“A Clear Value In Seeing People Like Yourself in Higher Places”: Our Employees Share Their Experiences & Viewpoints on Representation

February 10, 2021

February in the United States marks Black History Month, a time to celebrate, immerse and educate ourselves about Black American culture and the contributions of so many Black Americans to our country. 

At FP, we continue our work cultivating an environment in which we celebrate, recognize, raise awareness and make an impact for all communities, and through this special blog series, we are sharing some of our employees’ experiences and perspectives of representation – representation in media and advertising, in businesses as a whole, and in society and culture.  

According to National Research Group’s 2020 #RepresentationMatters report, 2 in 3 Black Americans say they don’t see themselves or their culture represented on screen. Period. This statistic is staggering – and yet, media and film are just one piece of how our perceptions are formed, and one place where representation must be greatly improved. The FP team members below opened up about their own experiences and what inspires them, as well as what they hope for when it comes to a brighter future for representation, and the work it’s going to take to achieve it.   

Simone Jenkins, Senior Specialist, Display & Social 

We spoke with Simone about what it feels like when you don’t see yourself in the room, and the value of seeing yourself in higher places: 

On a positive note, I will say it gives me a sense of pride to be a representation of the Black community in the business world. But with that also comes an uncomfortable pressure to uphold that representation, and it can sometimes make me feel alone. While I am not saying that I can’t relate to my peers of all races, I see a clear value in seeing people like yourself in higher places. So, when I do have the opportunity to meet people in my career that happen to be the same background as me, I do feel a sense of pride and familiarity even if I don’t personally know them.”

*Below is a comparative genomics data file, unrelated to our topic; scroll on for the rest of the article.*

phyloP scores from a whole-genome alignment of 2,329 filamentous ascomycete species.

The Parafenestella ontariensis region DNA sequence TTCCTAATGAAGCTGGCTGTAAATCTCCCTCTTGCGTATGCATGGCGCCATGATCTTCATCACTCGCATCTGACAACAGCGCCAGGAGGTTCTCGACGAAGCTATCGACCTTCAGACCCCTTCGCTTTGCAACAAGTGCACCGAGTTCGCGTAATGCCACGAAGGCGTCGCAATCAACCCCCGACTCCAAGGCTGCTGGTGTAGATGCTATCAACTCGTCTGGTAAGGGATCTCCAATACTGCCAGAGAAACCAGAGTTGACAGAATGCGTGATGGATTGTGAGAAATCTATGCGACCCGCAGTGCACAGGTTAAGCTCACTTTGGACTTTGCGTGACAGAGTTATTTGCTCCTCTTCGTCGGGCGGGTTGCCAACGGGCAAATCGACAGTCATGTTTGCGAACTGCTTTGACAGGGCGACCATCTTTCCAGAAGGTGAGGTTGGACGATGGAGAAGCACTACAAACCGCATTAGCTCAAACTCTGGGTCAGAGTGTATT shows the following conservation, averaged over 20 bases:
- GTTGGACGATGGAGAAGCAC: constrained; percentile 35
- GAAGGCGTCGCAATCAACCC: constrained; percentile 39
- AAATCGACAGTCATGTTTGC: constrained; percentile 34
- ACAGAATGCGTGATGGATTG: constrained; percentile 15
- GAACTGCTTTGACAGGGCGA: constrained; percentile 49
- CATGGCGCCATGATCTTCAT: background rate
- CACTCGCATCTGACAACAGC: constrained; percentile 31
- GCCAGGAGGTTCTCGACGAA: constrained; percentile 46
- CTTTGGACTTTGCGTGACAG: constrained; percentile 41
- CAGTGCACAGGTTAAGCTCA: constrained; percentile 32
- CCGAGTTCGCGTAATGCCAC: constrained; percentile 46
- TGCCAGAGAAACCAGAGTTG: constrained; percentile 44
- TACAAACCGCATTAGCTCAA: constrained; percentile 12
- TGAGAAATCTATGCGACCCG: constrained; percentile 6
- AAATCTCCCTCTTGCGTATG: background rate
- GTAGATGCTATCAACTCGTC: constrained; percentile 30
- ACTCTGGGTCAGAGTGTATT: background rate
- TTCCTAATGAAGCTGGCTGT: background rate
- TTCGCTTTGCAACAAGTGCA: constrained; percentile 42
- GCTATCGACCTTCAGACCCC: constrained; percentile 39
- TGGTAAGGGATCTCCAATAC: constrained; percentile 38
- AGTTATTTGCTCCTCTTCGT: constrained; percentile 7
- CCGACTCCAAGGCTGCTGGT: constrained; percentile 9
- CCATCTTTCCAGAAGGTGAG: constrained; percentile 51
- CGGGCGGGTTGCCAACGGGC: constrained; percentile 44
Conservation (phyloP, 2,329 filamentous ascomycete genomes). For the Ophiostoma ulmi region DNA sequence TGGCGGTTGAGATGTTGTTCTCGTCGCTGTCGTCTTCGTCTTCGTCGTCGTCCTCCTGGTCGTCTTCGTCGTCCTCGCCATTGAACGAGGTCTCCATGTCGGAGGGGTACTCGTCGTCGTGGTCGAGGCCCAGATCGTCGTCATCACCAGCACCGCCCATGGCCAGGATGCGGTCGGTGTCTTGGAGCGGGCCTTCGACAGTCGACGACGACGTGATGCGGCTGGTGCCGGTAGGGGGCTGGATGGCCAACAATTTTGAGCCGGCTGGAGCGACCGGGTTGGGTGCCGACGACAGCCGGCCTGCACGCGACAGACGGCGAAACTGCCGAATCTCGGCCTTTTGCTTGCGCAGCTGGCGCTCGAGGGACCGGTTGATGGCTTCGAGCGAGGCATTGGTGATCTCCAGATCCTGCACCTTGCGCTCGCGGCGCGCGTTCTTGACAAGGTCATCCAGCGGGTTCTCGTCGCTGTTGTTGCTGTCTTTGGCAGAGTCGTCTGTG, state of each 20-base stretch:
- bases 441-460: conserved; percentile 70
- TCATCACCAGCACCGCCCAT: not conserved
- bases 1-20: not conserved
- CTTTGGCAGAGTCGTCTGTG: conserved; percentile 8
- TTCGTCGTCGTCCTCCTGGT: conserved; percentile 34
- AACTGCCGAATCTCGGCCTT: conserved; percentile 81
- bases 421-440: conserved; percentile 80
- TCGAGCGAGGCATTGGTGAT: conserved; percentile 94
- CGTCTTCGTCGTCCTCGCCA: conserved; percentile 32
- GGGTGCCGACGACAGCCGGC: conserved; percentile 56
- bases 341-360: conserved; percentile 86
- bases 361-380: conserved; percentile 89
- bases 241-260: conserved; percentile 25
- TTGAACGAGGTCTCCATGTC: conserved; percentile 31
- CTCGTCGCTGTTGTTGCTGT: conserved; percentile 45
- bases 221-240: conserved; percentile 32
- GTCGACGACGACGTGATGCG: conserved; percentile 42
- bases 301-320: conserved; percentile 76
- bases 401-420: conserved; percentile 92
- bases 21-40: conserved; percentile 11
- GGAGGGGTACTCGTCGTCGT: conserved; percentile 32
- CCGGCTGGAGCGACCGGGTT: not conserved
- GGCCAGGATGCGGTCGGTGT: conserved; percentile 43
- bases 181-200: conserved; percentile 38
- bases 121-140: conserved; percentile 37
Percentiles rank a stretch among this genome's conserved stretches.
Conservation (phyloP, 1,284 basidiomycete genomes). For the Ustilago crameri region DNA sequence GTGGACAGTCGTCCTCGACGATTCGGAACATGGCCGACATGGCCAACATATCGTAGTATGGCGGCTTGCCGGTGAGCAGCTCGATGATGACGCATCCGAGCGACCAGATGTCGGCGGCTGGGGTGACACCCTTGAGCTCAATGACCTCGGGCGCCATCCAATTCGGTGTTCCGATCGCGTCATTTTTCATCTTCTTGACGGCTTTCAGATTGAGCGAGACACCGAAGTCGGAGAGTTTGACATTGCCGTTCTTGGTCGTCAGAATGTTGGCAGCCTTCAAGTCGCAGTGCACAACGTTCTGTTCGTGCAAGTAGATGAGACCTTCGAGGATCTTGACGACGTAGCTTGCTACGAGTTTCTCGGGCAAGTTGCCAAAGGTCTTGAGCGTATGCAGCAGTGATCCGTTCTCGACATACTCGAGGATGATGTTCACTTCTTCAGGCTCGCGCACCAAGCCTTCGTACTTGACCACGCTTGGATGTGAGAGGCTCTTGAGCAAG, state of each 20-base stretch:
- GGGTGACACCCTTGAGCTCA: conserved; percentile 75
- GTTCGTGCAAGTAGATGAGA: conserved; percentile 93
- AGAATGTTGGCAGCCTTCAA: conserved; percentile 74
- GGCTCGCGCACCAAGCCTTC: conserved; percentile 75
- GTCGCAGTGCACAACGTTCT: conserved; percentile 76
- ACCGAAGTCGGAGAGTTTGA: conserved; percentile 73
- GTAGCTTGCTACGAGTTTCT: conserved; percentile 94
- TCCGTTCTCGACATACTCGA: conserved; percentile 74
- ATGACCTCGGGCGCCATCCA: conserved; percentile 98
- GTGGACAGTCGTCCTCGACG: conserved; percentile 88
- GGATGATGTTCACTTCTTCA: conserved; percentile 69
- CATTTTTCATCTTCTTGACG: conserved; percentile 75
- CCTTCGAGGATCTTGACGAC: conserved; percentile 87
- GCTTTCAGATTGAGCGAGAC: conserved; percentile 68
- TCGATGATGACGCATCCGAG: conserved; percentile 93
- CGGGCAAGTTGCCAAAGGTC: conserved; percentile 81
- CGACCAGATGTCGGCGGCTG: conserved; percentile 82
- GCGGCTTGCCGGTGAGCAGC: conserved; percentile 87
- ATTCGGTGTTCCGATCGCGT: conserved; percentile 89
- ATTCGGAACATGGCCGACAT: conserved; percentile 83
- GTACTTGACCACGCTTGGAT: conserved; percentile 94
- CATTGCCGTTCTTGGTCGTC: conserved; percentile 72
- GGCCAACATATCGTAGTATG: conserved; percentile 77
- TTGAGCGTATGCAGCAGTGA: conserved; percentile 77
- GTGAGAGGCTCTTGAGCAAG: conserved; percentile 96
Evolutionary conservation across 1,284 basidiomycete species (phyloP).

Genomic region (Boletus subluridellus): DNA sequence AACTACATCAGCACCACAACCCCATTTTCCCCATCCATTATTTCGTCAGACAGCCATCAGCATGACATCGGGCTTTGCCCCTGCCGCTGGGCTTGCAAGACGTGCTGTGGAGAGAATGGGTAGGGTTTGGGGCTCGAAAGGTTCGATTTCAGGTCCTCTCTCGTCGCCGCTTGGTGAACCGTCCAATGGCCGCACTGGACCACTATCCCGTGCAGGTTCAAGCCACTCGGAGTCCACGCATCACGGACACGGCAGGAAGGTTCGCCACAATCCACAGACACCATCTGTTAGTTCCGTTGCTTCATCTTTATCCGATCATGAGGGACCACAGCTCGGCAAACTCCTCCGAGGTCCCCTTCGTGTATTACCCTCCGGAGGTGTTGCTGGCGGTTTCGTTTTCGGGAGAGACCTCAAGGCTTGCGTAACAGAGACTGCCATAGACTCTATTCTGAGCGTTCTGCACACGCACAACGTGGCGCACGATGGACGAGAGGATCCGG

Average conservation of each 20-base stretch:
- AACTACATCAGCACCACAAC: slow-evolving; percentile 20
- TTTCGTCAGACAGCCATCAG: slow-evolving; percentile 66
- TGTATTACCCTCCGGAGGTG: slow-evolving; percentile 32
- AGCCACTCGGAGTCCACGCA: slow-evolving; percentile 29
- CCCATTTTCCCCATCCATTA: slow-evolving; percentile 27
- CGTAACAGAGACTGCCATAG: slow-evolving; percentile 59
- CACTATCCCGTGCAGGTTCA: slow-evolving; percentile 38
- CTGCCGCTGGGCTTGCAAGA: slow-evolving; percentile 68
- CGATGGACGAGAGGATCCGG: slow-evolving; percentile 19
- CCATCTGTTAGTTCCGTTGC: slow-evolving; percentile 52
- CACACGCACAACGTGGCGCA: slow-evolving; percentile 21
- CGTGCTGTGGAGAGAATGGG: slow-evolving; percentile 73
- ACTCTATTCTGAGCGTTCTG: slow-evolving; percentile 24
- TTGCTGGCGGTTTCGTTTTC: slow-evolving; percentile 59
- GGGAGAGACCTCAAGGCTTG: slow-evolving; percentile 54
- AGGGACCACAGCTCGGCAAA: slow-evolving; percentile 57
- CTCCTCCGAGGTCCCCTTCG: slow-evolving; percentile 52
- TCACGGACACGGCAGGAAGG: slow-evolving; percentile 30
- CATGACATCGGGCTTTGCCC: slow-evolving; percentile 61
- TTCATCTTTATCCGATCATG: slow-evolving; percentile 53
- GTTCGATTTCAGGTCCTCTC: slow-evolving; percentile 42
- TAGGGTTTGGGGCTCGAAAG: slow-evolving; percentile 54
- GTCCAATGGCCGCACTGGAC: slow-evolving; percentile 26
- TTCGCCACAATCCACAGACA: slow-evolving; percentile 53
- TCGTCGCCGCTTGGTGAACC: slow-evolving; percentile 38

We also dug into Simone’s thoughts surrounding the efforts of brands and businesses to improve representation:  

“For brands, intention is important. They need to show they really do care and that the diversity measurements they put into practice will permanently be there and are not just for the community’s reaction.” 

We also asked: What is our responsibility in media and marketing to improve Representation for Black communities?  

“It is important for people to see Black people represented in all different types of life, because I think a lot of the prejudice that people have is based on the few images that they see. So, when they can see Black people in multi-dimensional roles, with different settings and careers, especially in advertising, I think it resonates and makes for a new generation of people with less prejudice.”  

Ami Grant, Director, Paid Media 

What brands, nonprofits or individuals inspire you in terms of their efforts to further equal and just Representation? How are they ensuring Representation is part of the conversation? How are they talking about or reflecting a focus on Representation? How are they themselves representing their communities? 

The last year was full of inspirational movements and individuals who fought for equal and just representation in their communities. One of the more notable activists was Stacey Abrams, whose tireless efforts to get out the vote in Georgia were pivotal in swinging the election to a Democratic president and giving Democrats control over the Senate in a once-red state.